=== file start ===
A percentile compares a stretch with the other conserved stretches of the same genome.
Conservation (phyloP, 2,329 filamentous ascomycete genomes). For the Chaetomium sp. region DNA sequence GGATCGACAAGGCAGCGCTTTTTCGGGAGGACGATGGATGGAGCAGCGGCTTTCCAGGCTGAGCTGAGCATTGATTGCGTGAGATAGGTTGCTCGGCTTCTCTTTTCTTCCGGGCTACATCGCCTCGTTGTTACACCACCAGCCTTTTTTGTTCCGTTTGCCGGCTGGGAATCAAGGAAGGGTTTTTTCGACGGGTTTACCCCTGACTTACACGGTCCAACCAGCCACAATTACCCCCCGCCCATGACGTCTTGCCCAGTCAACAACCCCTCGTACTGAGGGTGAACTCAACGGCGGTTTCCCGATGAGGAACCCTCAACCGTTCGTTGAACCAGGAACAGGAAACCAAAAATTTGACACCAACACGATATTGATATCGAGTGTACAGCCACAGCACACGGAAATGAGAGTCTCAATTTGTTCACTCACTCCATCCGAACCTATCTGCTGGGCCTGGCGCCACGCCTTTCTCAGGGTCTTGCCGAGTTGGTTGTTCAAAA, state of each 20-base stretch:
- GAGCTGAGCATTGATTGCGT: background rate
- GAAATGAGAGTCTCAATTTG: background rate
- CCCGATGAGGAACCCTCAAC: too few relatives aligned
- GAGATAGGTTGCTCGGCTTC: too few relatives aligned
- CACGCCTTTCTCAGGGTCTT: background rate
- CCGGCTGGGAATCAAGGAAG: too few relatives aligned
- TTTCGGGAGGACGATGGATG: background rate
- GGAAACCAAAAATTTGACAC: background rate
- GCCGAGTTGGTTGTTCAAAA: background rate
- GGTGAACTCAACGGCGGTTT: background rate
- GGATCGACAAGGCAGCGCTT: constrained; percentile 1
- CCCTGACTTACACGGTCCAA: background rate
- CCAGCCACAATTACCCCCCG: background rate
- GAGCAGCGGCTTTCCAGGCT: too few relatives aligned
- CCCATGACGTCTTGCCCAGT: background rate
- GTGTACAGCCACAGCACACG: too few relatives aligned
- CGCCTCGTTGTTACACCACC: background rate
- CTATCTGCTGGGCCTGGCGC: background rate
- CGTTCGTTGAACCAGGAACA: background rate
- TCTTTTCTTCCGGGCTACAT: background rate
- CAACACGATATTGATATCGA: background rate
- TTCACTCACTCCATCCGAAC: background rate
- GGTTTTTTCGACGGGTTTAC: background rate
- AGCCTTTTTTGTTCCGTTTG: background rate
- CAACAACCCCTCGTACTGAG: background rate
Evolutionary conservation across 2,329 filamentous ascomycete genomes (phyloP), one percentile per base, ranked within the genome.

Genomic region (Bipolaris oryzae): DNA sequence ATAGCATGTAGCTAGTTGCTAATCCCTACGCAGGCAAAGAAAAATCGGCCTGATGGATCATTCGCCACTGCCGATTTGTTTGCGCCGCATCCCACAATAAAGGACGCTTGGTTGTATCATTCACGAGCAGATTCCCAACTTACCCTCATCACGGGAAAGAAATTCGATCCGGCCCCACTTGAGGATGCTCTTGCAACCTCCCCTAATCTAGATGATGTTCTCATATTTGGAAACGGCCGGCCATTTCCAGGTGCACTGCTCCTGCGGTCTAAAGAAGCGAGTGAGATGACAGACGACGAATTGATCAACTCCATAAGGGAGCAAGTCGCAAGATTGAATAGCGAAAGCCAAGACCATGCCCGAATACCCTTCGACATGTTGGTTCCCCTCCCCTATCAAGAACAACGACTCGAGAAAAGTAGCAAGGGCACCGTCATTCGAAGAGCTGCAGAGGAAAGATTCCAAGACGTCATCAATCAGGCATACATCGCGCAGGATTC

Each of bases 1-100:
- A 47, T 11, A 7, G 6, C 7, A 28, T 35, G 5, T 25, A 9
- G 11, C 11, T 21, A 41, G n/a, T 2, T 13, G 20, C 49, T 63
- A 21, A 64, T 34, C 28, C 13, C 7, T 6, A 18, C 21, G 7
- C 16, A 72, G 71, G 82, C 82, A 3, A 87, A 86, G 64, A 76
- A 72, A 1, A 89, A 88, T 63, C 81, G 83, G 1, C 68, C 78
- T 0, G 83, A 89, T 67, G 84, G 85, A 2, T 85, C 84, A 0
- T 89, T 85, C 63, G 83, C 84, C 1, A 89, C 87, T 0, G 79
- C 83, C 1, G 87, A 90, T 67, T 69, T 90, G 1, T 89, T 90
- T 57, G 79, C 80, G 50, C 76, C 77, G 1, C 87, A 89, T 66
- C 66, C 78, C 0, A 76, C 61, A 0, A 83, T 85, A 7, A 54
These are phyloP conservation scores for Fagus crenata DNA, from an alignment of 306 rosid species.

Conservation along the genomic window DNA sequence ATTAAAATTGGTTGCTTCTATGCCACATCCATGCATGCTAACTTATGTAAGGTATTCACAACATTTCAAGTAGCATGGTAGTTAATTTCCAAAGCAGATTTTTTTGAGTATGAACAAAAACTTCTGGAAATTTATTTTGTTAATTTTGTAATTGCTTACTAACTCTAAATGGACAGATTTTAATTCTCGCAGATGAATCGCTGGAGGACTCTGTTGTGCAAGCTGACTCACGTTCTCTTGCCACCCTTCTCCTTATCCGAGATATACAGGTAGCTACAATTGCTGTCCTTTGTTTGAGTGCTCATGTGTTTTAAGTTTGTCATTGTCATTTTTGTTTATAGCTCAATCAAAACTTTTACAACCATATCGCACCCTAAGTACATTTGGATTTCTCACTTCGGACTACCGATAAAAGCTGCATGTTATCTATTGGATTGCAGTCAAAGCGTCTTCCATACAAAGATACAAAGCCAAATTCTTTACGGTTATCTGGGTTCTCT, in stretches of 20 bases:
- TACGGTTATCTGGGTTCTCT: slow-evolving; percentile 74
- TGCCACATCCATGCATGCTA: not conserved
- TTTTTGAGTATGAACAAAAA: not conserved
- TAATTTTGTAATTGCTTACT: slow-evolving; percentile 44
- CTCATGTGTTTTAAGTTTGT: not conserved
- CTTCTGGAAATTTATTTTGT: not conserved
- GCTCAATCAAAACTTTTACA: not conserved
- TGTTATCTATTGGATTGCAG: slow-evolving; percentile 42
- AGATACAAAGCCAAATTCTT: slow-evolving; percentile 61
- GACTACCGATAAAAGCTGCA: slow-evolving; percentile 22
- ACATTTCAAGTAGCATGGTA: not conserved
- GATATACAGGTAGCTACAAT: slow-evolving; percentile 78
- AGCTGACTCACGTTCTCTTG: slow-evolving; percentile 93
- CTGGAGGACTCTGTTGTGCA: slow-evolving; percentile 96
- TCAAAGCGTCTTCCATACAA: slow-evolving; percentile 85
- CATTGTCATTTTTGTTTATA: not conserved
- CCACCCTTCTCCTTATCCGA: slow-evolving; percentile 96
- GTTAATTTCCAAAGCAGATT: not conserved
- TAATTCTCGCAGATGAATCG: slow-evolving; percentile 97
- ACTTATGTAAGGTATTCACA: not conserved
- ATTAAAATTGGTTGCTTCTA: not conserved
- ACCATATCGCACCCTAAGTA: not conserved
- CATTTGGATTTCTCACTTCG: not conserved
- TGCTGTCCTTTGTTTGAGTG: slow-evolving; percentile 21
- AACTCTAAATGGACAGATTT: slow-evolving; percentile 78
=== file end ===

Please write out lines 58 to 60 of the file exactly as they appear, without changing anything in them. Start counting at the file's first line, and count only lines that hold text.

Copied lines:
- CATTGTCATTTTTGTTTATA: not conserved
- CCACCCTTCTCCTTATCCGA: slow-evolving; percentile 96
- GTTAATTTCCAAAGCAGATT: not conserved